When you repair something, you "fix" it:

  • fixing a pipe He’s fixing a pipe.
    simplepastpast participle
  • Someone needs to fix the hole in the street.
  • A plumber fixed my toilet.
  • Do you know how to fix your car?
  • It’s not easy to fix a computer.
  • They’re fixing their house. It needs a lot of work.

You often hear the verb "fix" used in the passive voice:

  • The electricity was fixed this morning.
  • This situation has to be fixed.
  • Why wasn’t this fixed earlier?
  • My neighbor’s roof needs to be fixed.
  • How soon can my car be fixed?

Some Americans use the word "fix" for the preparation of food:

  • What are you fixing for dinner?
  • They fixed a big dinner for their guests.
  • Sandra fixes breakfast and lunch for her kids.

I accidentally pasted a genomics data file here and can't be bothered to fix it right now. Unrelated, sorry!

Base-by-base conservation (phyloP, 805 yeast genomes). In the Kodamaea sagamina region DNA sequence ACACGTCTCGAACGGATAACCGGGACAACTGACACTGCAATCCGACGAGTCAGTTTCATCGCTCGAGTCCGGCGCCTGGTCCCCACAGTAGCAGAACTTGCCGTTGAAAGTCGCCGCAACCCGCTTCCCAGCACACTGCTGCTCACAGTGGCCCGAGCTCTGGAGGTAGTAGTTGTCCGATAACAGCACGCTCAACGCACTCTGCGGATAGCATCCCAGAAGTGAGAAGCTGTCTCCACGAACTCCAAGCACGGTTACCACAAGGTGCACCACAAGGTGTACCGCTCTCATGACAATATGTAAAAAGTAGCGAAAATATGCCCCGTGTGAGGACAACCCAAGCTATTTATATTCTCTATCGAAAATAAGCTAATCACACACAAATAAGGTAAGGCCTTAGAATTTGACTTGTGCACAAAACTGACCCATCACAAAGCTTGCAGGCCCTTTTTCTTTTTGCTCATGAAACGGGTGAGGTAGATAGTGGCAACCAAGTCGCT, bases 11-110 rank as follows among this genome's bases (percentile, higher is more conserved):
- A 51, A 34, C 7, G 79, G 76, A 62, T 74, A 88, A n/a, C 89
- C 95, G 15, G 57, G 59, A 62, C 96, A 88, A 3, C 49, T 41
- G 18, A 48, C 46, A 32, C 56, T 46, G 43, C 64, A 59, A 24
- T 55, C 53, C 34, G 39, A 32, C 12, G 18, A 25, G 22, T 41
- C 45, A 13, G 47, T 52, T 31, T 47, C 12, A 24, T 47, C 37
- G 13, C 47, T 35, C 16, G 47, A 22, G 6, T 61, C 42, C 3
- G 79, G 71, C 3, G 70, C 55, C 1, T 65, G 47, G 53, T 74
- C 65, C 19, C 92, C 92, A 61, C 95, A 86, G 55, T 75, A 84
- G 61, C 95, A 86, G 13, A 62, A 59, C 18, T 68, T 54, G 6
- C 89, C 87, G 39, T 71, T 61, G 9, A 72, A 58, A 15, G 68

The word "fix" is also used by some Americans to describe any sort of preparation. This is a form of slang which I don’t recommend, but you might hear it used:

  • They’re fixing to leave soon.
  • I’m fixing to buy some land.
  • He’s fixing to get married. (Notice I dropped the "g" sound in "fixing." People who use "fix" in this manner are likely to drop the "g.")

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Published March 4, 2012 / Updated December 24, 2017